This week we were given brief glimpse of the incredible scene that Seoul Community Radio works tirelessly to support and represent.
Though the station is going from strength to strength, there is a bittersweet irony in the fact that as Seoul Community Radio continues to thrive, the infrastructure that surrounds it is making things consistently more difficult for the scene it supports. “I think it’s much more fragile than we think,” says co-founder Rich Price. “We’re all sort of surviving, just about, and that’s purely on passion. I feel like we’re lucky in Seoul because you’ve got so many kids who are so passionate, even though it’s getting harder and harder to do stuff. I don’t want that to disappear.” The wake of COVID-19 has seen a renewed enthusiasm for some esoteric and ancient dancing laws demanding higher taxes from establishments that enable dancing than those that don’t, a crackdown that has been felt across all aspects of Korean culture, but is felt most by smaller, independent venues that have been unable to open despite the relaxation of lockdown restrictions. “There’s not that recognition of the clubs as cultural institutions,” continues Price. “There will always be places to party and there will always be very innovative people who circumvent the challenges. The next step is striving for the recognition that London and Berlin have.”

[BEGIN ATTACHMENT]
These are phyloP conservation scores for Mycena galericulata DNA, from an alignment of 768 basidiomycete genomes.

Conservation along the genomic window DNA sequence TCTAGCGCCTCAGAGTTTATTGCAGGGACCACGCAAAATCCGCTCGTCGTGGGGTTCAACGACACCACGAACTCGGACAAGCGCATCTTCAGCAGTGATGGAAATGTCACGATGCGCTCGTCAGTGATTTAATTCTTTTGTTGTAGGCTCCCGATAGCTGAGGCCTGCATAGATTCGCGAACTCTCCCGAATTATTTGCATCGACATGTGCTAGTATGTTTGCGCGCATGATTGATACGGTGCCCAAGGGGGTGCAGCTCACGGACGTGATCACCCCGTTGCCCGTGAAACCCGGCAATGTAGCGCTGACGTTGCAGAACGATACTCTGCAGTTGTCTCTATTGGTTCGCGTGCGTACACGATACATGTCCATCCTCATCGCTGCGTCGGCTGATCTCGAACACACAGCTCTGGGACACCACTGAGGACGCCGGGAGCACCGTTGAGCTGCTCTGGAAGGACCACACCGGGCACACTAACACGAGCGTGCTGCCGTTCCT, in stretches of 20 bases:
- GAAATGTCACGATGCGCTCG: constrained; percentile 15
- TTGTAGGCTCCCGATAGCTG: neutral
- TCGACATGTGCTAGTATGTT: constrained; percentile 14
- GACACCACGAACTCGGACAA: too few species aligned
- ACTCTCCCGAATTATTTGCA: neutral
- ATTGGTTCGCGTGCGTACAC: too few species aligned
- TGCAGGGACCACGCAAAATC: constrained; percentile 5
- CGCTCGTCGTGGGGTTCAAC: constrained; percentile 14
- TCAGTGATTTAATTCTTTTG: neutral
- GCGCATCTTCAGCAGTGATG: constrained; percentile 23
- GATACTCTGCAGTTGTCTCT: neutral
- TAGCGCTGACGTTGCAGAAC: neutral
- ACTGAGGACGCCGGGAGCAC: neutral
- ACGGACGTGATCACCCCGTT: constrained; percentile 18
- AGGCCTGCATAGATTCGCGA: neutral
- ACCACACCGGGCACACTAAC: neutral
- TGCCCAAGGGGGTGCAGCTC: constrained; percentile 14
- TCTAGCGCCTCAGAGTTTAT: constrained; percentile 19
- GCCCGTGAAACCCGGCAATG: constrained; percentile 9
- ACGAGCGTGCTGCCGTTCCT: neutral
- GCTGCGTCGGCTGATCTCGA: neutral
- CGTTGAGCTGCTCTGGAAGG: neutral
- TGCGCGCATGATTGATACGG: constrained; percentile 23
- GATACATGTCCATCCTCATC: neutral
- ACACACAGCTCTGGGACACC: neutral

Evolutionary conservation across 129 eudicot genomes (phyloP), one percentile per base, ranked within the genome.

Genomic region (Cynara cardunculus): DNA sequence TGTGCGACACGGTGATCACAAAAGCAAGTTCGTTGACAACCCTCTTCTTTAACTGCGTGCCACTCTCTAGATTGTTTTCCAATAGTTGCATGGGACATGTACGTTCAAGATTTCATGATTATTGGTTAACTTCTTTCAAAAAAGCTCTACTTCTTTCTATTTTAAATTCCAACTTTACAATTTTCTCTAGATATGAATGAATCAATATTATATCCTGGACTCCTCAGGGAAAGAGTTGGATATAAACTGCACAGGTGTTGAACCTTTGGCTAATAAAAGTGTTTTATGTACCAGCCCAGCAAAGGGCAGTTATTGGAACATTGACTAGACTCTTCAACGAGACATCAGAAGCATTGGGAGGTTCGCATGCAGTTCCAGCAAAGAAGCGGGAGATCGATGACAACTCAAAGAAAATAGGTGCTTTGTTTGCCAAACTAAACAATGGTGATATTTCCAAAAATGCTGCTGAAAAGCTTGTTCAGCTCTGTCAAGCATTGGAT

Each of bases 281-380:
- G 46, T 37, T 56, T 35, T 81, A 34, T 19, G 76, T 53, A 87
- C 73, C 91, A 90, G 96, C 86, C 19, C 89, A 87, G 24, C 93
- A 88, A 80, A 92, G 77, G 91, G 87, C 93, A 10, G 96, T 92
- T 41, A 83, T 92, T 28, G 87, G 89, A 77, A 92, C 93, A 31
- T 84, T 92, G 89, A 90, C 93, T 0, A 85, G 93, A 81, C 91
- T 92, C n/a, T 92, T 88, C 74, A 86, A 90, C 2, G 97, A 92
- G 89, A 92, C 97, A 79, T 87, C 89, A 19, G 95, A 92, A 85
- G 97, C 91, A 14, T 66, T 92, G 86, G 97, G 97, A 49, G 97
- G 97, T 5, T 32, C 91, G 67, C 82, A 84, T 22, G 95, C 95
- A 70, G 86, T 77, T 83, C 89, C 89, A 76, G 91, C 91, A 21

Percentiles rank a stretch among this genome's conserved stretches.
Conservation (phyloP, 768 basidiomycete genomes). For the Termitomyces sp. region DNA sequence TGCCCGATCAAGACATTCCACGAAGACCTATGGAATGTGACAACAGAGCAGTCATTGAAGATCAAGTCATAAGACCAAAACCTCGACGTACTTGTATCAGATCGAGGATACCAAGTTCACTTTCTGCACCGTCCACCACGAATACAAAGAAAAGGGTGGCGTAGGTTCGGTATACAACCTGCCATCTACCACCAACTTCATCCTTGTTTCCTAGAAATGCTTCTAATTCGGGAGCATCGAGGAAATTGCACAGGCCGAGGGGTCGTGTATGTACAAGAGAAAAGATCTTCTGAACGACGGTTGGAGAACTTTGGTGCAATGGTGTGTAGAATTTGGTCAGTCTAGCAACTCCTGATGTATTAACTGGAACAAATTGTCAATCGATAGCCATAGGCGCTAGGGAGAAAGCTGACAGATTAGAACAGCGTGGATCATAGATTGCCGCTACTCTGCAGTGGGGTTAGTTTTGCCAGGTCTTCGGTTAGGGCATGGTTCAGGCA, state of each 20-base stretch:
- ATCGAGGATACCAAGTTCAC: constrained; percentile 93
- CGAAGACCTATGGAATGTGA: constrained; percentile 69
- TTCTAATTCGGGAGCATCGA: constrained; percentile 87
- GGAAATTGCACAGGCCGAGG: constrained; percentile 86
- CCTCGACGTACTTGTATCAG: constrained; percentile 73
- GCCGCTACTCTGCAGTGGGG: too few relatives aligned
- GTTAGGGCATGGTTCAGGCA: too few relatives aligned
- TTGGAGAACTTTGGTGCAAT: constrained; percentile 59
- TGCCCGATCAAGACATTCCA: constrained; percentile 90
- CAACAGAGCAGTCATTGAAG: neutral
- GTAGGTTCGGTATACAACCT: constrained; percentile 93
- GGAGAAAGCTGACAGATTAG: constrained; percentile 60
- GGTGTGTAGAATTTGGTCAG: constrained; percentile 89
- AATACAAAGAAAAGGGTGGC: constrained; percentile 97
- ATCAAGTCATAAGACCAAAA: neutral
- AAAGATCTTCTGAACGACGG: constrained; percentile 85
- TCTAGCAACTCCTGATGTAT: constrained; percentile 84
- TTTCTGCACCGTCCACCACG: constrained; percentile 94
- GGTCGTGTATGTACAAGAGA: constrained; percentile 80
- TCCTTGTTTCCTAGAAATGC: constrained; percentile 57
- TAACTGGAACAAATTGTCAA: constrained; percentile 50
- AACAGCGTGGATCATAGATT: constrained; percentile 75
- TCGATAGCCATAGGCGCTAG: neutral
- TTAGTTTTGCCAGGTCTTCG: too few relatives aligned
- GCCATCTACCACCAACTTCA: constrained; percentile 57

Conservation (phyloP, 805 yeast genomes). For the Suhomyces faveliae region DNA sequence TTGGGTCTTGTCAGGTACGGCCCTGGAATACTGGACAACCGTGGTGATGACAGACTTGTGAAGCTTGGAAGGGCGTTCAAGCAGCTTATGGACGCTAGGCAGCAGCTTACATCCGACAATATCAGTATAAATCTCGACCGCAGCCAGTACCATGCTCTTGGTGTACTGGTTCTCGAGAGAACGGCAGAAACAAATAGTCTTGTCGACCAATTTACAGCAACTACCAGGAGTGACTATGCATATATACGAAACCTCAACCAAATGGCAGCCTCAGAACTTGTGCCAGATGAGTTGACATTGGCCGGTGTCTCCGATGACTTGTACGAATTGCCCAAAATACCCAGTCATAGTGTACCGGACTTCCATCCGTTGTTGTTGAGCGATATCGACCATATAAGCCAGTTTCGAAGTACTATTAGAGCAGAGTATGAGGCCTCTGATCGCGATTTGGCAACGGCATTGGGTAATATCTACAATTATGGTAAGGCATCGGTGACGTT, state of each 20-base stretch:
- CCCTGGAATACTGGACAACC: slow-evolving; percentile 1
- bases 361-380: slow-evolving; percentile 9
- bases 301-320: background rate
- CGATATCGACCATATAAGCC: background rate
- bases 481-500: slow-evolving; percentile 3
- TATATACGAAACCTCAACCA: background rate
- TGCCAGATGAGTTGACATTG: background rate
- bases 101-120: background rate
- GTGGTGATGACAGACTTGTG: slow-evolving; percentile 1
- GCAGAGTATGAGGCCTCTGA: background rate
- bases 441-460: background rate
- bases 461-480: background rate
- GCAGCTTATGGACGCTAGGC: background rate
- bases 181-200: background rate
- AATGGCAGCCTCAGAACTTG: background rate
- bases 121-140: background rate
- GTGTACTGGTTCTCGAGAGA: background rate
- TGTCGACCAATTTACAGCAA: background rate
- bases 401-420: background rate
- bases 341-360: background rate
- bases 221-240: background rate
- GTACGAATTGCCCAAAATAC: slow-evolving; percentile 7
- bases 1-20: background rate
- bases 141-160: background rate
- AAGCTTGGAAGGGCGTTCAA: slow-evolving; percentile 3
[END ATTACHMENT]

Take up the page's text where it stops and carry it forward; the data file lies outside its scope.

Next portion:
With lockdown restrictions preventing independent venues from getting back on their feet and increasingly draconian governmental measures shrinking the ground beneath them, the situation is looking more and more desperate, and the irony of Seoul Community Radio’s continued success is not lost on the team. “It’s so juxtaposed to COVID,” reflects Price, “opening a space when there’s so many spaces outside closing. It’s very stark.” To address this, SCR has doubled down on their community efforts, making their physical space available as part of their ‘Community Service’ scheme. “The space really enables us to help,” says Price. “I don’t think we could really do that in a purely digital context. It’s local people helping other local people.” Hosting local restaurant pop-ups, album and EP launches and Pride month celebrations, Seoul Community Radio lives up to its name in every way, standing as hub amidst the bustle of Itaewon. The station’s helping hands extend to local clubs and labels too, in the form of ‘Support Your Seam’, which allowed for the selling of surplus merch to raise funds for struggling venues.